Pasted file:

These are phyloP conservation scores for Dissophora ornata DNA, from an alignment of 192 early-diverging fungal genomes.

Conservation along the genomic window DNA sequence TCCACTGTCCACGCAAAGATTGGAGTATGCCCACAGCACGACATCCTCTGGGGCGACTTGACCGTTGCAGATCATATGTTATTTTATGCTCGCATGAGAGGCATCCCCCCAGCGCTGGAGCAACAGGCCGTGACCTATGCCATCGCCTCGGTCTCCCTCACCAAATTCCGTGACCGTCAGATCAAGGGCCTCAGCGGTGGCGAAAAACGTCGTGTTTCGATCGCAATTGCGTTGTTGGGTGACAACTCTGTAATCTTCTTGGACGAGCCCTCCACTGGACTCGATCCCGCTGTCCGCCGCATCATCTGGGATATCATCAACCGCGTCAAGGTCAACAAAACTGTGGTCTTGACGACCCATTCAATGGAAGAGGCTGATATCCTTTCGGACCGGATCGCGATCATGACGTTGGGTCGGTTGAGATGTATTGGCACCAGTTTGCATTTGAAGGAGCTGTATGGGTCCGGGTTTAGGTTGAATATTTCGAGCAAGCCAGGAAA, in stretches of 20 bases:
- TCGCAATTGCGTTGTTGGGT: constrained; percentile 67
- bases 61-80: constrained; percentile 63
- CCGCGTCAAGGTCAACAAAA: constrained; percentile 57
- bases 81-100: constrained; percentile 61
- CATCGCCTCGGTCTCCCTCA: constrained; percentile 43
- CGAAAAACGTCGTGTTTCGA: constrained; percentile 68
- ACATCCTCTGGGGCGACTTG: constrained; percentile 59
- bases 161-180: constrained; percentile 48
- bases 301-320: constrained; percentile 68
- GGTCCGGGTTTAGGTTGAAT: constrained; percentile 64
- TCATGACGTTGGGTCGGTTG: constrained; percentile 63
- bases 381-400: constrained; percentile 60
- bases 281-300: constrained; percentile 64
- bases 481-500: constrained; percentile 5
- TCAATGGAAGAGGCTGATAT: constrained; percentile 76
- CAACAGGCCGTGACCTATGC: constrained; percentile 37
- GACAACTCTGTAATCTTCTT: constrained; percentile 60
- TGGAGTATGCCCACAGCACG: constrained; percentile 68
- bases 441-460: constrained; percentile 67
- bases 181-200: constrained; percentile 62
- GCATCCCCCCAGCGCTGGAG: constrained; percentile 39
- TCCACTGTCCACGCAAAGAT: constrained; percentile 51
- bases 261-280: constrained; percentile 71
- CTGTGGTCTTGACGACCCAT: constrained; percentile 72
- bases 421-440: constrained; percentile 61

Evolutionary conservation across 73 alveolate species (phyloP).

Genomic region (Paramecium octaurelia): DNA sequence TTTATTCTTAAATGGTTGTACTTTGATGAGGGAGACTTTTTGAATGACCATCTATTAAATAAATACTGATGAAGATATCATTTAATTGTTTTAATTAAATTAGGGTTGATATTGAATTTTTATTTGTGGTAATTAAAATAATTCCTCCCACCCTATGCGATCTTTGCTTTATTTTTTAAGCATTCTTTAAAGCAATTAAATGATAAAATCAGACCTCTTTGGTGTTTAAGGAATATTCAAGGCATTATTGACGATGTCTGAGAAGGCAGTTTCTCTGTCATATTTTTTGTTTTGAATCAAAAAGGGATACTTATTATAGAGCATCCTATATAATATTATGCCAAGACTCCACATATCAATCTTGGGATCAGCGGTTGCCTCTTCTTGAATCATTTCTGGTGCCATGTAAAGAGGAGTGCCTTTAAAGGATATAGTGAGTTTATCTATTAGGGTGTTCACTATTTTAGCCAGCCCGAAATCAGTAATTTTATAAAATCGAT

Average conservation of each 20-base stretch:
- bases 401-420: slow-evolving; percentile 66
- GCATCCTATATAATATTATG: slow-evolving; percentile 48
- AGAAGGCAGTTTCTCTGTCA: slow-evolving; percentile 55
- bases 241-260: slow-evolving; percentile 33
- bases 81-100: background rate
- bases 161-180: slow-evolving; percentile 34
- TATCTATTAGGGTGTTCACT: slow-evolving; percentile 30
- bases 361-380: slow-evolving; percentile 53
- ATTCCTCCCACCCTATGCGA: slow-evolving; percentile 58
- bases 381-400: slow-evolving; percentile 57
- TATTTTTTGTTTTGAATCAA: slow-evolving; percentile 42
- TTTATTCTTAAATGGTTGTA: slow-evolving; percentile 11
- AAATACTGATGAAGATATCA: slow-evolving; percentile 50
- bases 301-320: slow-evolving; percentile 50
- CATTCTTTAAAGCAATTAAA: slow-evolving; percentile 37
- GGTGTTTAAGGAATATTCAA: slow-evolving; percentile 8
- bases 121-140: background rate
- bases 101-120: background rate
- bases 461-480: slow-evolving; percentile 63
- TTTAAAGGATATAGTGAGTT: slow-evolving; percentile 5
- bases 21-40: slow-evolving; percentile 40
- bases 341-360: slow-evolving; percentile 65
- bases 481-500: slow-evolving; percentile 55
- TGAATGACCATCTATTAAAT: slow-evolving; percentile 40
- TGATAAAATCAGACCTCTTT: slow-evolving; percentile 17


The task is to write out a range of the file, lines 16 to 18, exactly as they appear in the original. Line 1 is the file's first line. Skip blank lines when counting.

- bases 481-500: constrained; percentile 5
- TCAATGGAAGAGGCTGATAT: constrained; percentile 76
- CAACAGGCCGTGACCTATGC: constrained; percentile 37